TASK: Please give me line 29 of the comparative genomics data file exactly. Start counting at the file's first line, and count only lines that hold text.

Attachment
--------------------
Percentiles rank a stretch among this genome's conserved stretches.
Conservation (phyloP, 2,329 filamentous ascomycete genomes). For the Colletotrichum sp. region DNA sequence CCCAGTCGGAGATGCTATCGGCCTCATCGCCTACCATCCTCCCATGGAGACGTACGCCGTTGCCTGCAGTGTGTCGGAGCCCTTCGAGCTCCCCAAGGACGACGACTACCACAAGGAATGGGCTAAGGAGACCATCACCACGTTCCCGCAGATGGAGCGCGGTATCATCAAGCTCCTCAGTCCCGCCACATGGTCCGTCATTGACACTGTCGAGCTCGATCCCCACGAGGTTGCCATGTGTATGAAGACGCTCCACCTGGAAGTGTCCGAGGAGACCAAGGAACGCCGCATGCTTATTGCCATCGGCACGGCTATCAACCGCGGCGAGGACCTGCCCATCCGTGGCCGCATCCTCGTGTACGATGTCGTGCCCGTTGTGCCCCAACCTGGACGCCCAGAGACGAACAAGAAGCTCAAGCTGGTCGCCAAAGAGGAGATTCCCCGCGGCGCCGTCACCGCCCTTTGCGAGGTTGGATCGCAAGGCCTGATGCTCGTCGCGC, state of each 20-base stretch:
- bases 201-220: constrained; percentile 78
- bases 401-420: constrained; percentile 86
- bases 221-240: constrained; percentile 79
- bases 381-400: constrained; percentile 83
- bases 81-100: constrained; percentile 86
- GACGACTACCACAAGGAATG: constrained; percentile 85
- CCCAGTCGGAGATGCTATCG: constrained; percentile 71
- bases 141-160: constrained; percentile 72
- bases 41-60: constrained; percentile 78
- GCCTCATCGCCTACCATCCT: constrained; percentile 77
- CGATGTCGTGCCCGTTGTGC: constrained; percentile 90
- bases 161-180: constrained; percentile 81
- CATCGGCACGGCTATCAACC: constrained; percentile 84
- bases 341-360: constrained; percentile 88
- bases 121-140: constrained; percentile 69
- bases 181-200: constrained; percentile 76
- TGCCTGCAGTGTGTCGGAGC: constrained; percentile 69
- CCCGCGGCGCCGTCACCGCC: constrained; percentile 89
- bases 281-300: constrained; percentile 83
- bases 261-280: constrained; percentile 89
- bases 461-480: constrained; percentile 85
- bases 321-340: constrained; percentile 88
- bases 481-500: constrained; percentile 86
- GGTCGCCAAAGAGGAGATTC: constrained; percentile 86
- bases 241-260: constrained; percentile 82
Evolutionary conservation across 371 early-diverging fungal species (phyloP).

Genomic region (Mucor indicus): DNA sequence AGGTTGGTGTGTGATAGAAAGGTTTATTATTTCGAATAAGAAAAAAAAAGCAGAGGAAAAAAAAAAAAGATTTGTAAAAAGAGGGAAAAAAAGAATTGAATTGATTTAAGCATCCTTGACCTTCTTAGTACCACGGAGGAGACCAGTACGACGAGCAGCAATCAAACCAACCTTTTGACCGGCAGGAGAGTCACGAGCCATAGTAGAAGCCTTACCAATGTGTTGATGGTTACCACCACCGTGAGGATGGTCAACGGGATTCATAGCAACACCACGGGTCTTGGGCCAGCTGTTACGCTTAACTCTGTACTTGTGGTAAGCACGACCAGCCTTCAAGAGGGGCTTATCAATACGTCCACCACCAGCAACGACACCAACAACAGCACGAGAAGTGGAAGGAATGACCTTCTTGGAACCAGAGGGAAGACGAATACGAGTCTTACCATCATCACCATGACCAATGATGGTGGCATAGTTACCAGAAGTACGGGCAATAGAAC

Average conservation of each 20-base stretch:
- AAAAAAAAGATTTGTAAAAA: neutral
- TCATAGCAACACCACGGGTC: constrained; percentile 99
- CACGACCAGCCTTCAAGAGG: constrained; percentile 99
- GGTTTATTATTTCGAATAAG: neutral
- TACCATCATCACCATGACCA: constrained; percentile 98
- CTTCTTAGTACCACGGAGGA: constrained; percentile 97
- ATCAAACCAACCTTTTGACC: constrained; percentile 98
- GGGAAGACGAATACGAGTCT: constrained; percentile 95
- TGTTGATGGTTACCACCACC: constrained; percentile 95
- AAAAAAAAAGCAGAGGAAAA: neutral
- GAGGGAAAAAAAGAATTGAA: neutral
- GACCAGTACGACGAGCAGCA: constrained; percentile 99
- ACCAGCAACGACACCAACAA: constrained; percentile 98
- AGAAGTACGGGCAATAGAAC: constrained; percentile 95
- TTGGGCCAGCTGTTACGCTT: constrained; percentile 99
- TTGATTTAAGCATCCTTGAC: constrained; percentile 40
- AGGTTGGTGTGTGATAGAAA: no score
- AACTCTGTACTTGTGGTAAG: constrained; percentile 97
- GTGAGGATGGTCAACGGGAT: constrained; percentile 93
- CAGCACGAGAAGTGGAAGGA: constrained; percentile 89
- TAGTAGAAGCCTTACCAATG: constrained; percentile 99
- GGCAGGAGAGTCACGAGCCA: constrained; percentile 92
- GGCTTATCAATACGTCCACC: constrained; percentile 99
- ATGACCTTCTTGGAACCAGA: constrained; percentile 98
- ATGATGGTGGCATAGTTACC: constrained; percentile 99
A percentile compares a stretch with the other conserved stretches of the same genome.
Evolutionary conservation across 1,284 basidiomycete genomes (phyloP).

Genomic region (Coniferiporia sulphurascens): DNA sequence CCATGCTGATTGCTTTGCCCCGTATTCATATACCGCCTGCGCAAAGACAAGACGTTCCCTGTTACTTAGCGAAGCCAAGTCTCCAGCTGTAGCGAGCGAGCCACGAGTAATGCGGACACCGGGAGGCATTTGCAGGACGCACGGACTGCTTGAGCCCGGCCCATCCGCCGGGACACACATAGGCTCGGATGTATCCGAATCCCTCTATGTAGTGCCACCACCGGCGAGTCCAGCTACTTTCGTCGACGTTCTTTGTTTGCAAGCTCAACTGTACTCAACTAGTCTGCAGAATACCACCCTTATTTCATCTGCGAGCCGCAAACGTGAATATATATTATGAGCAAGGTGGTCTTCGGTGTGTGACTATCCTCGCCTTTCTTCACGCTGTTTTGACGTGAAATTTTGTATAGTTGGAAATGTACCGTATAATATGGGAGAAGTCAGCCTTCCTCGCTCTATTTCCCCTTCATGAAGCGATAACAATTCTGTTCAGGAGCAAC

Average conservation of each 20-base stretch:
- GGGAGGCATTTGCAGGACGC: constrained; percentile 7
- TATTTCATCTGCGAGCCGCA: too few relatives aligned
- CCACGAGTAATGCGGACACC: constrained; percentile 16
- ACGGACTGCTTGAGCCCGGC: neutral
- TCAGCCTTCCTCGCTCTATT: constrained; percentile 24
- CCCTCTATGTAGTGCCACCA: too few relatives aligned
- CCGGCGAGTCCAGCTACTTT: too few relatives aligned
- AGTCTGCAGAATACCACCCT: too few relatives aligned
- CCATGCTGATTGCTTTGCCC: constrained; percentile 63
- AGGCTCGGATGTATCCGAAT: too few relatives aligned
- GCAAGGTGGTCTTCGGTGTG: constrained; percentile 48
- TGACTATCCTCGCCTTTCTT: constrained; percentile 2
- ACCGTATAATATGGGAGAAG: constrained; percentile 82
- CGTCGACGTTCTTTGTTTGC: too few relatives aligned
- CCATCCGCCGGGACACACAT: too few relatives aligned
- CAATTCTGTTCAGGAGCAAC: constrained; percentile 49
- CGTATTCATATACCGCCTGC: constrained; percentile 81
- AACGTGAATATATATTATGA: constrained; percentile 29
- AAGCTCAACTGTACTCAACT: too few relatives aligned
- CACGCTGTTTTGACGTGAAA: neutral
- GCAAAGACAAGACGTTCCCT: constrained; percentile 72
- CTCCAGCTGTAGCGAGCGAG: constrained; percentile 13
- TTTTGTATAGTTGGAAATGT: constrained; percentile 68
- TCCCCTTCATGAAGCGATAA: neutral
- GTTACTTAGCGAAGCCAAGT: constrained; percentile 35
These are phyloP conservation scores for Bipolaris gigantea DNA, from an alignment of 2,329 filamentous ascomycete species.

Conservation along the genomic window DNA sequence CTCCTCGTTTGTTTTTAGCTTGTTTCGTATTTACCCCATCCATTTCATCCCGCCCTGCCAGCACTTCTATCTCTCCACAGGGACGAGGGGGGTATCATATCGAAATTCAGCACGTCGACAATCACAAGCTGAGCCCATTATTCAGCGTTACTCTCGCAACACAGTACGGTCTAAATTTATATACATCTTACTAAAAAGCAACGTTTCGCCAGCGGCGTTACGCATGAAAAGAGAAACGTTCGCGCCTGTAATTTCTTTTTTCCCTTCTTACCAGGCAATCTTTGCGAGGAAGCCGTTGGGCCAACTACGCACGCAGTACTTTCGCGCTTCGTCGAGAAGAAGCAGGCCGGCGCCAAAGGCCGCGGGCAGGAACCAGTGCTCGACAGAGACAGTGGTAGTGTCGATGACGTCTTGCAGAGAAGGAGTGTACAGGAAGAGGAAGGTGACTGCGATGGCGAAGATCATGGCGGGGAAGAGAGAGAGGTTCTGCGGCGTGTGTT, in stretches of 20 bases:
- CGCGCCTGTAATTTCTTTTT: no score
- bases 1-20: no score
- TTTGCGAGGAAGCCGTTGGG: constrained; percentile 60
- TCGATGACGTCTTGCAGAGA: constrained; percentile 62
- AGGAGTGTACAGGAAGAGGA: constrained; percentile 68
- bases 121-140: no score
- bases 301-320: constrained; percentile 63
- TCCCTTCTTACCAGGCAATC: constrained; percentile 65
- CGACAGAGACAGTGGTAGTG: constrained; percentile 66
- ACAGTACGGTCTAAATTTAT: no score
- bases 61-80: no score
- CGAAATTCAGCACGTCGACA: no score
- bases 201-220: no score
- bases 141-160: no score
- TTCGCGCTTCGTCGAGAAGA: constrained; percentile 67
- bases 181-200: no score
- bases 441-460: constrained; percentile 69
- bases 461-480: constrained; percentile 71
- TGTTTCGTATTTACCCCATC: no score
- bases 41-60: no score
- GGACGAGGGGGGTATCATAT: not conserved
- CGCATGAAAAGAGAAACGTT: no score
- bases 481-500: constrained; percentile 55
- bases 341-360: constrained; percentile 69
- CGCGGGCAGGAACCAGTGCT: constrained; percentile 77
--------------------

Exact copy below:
Genomic region (Mucor indicus): DNA sequence AGGTTGGTGTGTGATAGAAAGGTTTATTATTTCGAATAAGAAAAAAAAAGCAGAGGAAAAAAAAAAAAGATTTGTAAAAAGAGGGAAAAAAAGAATTGAATTGATTTAAGCATCCTTGACCTTCTTAGTACCACGGAGGAGACCAGTACGACGAGCAGCAATCAAACCAACCTTTTGACCGGCAGGAGAGTCACGAGCCATAGTAGAAGCCTTACCAATGTGTTGATGGTTACCACCACCGTGAGGATGGTCAACGGGATTCATAGCAACACCACGGGTCTTGGGCCAGCTGTTACGCTTAACTCTGTACTTGTGGTAAGCACGACCAGCCTTCAAGAGGGGCTTATCAATACGTCCACCACCAGCAACGACACCAACAACAGCACGAGAAGTGGAAGGAATGACCTTCTTGGAACCAGAGGGAAGACGAATACGAGTCTTACCATCATCACCATGACCAATGATGGTGGCATAGTTACCAGAAGTACGGGCAATAGAAC